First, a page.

Last year I took an online class called “Heroism of the Great War.” I didn’t do very well, though I did finish it. It was taught by a group of three or four women who insisted on pursuing a feminist and historical revisionist approach that I found dishonest and unfair. I suspect they thought I was a man in drag as they read my homework, but it’s difficult for me to deny that the world was not always the same as it is now (godwilling we progress, right?), and many of history’s players were good people.
One of the heroes about which I wrote was T. E. Lawrence (naturally). I chose him not only because of my memories of my pre-pubescent infatuation with him, but because he is arguably the first hero created (?) by the film media. That interested me because a couple of the students in my class were frustrated at how little they could find on Youtube of the war. One of them DID manage to realize that movies were new and there weren’t that many around. There were some, though. Along with the creation of T. E. Lawrence as the “Uncrowned King of Arabia” thanks to Lowell Thomas, there was D.W. Griffith’s propaganda film in 1918, “The Hearts of the World.”
I fell in love with T. E. Lawrence from David Lean’s film, Lawrence of Arabia. I fell in love with his fierce individualism and passion for the Arab people and the romantic desert scenes as they appeared on a big screen in the Roxy Theater in Bellevue, Nebraska. It didn’t just change my life; it directed it for a long time. It led me to the REAL Lawrence, a far more interesting and complex character than Peter O’Toole’s screen rendering of Lawrence as a young hero. The real Lawrence lived on after the war to experience disillusionment, feelings of having betrayed himself and his friends, fears of having lost himself somewhere between the taking of Damascus and the Versailles Conference.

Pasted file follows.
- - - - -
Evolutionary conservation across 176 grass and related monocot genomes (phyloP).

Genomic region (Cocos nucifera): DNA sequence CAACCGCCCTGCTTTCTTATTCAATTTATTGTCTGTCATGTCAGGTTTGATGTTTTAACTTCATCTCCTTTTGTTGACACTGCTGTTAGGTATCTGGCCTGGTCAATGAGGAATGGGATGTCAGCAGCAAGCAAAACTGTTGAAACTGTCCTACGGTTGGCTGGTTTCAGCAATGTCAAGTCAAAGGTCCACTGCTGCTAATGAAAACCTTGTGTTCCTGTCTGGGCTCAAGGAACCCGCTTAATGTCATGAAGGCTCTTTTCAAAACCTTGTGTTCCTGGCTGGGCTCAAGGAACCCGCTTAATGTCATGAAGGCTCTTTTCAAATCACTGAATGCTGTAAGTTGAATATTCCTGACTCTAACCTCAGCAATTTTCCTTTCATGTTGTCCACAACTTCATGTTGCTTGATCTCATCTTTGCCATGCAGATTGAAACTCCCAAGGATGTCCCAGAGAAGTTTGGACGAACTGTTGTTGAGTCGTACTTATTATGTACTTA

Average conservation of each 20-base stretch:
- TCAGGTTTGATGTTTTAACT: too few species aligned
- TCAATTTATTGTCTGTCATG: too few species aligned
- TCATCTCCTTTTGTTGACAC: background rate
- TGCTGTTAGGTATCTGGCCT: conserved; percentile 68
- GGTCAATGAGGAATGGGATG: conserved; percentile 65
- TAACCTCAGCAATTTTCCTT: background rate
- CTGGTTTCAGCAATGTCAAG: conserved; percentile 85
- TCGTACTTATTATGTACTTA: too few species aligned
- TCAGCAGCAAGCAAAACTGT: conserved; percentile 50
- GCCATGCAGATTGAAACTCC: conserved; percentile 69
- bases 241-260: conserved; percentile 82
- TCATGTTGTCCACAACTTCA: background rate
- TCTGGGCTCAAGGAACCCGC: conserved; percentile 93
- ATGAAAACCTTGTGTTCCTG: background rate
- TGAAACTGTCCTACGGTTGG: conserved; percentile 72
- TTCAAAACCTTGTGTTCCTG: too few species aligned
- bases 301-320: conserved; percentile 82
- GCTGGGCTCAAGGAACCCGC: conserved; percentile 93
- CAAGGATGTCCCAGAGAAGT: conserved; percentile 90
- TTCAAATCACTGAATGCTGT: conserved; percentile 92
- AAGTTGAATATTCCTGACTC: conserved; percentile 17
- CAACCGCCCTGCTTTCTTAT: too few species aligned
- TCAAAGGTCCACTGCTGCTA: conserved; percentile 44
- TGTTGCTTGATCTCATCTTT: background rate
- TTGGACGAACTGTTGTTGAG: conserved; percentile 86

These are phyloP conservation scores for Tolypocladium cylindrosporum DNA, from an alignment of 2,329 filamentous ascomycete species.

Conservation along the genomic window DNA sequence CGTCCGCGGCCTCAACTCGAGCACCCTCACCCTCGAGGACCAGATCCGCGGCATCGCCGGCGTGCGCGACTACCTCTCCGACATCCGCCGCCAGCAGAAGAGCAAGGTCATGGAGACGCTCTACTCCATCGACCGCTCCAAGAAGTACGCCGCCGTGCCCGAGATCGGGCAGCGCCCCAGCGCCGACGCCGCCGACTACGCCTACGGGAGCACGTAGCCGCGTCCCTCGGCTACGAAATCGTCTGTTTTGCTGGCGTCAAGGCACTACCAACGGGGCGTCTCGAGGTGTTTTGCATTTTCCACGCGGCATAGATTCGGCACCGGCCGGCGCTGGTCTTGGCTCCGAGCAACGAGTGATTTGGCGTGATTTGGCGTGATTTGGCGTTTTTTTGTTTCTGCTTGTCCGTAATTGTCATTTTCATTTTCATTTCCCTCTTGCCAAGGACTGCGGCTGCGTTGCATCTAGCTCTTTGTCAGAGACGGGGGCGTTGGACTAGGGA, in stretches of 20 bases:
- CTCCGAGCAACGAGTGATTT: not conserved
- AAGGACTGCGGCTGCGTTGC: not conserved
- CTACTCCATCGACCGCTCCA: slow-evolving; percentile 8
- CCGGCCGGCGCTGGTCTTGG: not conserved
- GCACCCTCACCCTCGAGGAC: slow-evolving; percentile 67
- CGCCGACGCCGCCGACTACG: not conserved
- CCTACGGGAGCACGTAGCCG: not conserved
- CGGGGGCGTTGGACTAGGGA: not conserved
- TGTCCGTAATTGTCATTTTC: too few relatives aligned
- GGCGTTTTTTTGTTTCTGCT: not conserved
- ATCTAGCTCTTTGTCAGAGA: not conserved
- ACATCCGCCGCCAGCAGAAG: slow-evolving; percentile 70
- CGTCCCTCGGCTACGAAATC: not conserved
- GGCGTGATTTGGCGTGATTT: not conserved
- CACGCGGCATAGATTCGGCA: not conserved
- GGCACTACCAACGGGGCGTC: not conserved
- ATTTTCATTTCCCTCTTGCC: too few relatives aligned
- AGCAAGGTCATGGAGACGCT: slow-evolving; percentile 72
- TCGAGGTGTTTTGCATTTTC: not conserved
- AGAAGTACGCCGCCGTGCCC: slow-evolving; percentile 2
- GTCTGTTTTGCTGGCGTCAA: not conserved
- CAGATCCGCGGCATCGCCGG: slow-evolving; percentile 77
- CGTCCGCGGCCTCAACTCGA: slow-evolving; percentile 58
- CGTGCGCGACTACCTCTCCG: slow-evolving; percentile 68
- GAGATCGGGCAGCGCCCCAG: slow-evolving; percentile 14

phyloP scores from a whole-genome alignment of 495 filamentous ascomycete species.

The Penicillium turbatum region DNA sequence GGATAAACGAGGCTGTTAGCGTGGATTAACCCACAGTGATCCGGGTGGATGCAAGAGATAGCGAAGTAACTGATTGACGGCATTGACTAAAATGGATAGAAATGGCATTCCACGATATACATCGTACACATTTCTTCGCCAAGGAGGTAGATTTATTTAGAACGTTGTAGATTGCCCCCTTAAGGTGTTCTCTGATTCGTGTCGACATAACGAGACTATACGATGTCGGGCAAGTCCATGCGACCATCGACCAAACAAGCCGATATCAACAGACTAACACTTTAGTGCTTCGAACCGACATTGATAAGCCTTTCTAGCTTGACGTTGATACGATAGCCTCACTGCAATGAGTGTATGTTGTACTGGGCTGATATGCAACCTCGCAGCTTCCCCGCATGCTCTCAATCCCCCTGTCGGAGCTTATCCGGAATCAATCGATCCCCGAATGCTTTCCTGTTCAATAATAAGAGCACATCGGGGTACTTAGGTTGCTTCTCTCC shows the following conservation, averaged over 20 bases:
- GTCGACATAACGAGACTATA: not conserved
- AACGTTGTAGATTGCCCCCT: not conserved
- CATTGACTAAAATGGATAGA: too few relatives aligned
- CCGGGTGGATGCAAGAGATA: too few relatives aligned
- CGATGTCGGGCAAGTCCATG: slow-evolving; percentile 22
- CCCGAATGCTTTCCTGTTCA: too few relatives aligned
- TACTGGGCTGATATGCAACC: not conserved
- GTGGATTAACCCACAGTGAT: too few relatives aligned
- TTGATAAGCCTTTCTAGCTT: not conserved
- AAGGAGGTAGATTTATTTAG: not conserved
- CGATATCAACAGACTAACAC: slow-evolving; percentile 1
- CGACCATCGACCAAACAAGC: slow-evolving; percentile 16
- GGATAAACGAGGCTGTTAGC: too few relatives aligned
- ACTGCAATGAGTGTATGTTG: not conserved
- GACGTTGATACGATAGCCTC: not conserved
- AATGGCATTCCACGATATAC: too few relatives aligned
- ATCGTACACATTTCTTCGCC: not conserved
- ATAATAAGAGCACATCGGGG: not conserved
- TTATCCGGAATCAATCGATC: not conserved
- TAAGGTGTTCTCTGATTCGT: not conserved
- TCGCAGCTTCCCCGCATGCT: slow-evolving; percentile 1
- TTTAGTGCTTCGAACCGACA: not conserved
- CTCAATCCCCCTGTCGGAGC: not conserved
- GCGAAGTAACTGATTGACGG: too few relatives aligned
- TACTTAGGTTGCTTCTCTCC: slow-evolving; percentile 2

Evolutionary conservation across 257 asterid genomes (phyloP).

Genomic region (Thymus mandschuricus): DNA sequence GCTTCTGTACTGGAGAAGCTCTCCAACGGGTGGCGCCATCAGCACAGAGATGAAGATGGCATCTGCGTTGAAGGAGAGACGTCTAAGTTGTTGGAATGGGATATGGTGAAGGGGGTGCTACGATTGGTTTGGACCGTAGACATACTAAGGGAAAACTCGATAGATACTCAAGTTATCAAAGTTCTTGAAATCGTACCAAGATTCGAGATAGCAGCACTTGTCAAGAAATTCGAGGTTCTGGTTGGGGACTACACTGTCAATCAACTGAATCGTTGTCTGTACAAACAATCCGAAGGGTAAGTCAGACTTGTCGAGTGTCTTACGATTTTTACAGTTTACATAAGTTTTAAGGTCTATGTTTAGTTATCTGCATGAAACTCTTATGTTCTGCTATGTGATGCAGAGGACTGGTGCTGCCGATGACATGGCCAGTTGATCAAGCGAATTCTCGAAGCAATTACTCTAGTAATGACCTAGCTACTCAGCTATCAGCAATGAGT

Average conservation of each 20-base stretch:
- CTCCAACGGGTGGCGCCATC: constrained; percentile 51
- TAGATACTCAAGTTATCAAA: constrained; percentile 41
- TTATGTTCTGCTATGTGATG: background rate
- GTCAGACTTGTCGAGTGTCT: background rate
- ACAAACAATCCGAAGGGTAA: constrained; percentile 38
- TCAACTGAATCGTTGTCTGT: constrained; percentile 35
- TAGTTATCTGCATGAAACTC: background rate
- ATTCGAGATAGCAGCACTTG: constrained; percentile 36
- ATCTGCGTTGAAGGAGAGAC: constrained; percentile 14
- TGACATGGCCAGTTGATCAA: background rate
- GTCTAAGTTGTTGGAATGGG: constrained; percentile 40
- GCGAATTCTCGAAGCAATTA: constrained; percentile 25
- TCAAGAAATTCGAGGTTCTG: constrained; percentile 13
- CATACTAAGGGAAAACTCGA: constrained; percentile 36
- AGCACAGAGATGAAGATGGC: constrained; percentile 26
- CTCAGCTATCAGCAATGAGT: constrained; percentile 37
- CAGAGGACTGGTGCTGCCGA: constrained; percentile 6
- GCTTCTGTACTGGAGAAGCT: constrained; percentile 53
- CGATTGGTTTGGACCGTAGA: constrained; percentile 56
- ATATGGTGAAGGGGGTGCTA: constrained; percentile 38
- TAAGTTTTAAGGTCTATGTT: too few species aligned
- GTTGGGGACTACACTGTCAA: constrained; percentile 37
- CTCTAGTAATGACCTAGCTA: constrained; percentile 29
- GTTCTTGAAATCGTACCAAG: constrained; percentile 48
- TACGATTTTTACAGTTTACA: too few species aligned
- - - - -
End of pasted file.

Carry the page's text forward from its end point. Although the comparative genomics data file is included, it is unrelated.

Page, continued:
I have often wondered about him, what he would have been like with no “Arab front” and no war against the Turks. The first book I bought when I began my research into medieval Jerusalem for my novel Savior was Lawrence’s Masters Thesis on Crusader castles. As I read this lovely thing, looked at Lawrence’ drawings, considered how much he seemed to love what he was seeing, doing, writing, I wondered. What if he had been able to fulfill his dreams of life as an archaeologist instead of becoming an early media hero, created for the screen?